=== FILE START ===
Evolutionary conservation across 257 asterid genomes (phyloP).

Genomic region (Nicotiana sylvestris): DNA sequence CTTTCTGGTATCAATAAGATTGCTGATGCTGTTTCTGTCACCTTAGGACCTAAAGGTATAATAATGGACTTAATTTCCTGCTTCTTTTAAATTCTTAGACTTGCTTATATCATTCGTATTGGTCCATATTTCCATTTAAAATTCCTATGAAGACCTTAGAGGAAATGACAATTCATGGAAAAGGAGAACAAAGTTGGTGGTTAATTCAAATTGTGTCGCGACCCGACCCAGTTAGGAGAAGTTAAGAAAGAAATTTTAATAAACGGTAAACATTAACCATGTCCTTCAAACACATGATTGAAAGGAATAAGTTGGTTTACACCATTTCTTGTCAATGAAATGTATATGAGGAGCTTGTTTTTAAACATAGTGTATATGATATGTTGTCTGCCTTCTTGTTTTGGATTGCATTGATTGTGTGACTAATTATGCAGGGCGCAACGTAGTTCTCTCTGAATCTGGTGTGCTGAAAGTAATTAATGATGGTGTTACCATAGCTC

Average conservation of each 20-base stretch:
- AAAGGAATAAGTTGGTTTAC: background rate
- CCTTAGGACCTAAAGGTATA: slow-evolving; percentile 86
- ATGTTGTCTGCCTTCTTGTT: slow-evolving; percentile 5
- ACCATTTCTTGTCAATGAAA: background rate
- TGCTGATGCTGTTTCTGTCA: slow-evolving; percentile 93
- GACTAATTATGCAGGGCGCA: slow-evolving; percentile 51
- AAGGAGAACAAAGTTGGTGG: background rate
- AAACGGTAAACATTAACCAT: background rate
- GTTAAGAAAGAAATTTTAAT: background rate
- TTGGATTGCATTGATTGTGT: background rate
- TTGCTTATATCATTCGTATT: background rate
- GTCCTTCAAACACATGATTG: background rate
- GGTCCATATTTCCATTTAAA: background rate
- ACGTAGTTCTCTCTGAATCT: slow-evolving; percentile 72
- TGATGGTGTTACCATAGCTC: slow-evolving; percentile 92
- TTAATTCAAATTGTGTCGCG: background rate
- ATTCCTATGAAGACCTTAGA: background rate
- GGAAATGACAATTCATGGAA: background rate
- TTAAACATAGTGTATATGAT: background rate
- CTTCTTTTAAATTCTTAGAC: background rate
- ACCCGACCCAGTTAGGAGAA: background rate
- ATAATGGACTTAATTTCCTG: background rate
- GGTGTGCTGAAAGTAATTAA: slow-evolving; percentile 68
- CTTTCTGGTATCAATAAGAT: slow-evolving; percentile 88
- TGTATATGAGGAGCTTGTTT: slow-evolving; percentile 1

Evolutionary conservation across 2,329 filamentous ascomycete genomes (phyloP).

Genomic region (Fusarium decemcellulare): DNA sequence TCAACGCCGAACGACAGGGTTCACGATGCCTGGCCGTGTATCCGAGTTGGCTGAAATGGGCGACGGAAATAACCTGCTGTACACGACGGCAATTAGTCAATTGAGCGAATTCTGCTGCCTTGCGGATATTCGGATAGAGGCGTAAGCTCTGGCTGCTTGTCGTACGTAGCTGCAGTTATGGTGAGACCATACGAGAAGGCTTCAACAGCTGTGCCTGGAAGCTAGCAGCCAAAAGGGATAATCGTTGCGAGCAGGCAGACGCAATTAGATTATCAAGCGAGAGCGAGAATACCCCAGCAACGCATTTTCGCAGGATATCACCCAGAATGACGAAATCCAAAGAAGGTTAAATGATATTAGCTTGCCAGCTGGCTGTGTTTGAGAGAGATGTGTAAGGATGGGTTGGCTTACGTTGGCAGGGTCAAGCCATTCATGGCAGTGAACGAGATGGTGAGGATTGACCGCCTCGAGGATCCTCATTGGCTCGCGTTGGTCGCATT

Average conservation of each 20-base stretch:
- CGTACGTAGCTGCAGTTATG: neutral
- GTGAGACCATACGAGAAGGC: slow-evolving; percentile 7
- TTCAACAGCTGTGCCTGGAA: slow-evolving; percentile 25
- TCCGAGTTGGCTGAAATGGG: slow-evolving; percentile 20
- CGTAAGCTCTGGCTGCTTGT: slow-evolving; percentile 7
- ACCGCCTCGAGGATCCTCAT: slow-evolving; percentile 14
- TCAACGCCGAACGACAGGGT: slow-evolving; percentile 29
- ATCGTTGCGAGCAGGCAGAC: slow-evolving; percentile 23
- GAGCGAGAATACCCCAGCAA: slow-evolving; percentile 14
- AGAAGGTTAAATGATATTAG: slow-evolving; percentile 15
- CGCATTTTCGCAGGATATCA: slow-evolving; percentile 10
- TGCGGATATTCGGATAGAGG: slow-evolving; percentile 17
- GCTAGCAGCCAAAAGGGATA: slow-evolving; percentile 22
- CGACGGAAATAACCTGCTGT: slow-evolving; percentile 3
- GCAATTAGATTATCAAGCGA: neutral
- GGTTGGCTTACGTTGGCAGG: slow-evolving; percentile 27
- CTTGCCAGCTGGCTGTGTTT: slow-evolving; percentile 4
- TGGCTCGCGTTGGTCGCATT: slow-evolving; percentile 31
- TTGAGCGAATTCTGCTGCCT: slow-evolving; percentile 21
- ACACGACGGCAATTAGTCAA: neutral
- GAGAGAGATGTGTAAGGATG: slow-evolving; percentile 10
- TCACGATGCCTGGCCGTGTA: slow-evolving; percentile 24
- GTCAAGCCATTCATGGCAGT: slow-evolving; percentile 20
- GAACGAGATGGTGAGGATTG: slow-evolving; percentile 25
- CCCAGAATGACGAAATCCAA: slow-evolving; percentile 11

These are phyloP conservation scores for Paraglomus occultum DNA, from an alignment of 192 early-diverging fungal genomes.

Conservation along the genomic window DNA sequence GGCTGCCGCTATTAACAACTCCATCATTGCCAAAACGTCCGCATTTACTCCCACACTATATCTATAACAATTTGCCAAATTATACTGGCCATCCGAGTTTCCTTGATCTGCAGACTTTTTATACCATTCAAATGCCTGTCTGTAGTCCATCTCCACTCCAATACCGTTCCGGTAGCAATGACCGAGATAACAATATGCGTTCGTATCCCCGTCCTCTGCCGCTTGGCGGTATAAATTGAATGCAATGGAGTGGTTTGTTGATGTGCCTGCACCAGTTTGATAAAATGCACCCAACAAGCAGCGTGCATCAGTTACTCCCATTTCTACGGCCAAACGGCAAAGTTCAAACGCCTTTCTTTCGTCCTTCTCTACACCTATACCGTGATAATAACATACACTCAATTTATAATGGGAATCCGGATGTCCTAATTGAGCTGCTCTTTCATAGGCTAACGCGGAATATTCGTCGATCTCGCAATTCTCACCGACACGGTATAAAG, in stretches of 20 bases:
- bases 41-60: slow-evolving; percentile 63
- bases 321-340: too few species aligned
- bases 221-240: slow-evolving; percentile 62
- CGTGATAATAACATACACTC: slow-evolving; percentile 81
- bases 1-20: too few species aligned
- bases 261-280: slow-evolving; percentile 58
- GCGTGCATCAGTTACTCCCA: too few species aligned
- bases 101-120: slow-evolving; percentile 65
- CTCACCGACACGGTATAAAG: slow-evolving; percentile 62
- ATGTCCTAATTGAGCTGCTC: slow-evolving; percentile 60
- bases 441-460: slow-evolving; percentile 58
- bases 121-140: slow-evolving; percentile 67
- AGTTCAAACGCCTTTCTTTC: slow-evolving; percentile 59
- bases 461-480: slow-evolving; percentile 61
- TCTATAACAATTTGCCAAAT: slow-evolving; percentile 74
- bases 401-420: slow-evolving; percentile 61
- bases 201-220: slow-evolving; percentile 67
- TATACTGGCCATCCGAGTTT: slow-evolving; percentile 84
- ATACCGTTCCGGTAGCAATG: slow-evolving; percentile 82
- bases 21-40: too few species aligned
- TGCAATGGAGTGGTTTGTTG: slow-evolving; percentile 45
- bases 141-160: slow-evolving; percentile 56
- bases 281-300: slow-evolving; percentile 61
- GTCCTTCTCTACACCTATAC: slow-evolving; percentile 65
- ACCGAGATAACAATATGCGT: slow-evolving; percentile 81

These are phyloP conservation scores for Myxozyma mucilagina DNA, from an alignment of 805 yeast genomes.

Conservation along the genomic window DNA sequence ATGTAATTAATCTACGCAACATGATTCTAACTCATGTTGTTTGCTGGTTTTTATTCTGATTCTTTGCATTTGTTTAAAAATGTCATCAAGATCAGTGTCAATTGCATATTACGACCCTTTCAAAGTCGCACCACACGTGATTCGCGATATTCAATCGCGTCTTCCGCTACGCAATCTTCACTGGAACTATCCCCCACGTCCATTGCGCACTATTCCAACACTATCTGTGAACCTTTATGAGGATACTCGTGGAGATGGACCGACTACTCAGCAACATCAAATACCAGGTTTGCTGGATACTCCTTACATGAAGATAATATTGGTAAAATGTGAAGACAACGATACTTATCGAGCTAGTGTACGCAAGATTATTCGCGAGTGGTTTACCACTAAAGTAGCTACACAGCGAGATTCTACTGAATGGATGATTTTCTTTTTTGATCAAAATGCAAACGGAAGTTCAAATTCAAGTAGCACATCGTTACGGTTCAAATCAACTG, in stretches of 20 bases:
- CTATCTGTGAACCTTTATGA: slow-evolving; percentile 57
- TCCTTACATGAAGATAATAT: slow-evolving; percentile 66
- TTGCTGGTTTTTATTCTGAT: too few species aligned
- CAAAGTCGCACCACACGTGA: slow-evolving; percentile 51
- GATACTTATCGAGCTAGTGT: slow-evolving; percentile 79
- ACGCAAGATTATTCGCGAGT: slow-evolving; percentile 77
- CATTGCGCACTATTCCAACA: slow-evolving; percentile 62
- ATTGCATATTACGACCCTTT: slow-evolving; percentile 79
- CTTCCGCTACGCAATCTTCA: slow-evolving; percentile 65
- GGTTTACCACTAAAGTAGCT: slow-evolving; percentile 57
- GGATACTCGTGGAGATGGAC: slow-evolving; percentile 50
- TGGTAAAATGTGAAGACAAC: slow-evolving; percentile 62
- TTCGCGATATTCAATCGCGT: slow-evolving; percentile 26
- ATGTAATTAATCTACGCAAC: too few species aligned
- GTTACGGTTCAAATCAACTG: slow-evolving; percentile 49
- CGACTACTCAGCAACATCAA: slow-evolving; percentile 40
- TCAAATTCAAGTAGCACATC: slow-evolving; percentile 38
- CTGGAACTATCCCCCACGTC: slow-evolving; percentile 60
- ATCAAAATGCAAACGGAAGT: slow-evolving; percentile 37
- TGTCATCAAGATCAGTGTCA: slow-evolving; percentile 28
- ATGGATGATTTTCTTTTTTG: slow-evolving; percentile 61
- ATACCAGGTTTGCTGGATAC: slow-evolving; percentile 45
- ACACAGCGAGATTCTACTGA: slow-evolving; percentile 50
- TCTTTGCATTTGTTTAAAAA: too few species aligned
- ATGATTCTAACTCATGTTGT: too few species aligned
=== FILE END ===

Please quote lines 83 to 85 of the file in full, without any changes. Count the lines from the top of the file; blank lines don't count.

- ACCGAGATAACAATATGCGT: slow-evolving; percentile 81

These are phyloP conservation scores for Myxozyma mucilagina DNA, from an alignment of 805 yeast genomes.

Conservation along the genomic window DNA sequence ATGTAATTAATCTACGCAACATGATTCTAACTCATGTTGTTTGCTGGTTTTTATTCTGATTCTTTGCATTTGTTTAAAAATGTCATCAAGATCAGTGTCAATTGCATATTACGACCCTTTCAAAGTCGCACCACACGTGATTCGCGATATTCAATCGCGTCTTCCGCTACGCAATCTTCACTGGAACTATCCCCCACGTCCATTGCGCACTATTCCAACACTATCTGTGAACCTTTATGAGGATACTCGTGGAGATGGACCGACTACTCAGCAACATCAAATACCAGGTTTGCTGGATACTCCTTACATGAAGATAATATTGGTAAAATGTGAAGACAACGATACTTATCGAGCTAGTGTACGCAAGATTATTCGCGAGTGGTTTACCACTAAAGTAGCTACACAGCGAGATTCTACTGAATGGATGATTTTCTTTTTTGATCAAAATGCAAACGGAAGTTCAAATTCAAGTAGCACATCGTTACGGTTCAAATCAACTG, in stretches of 20 bases: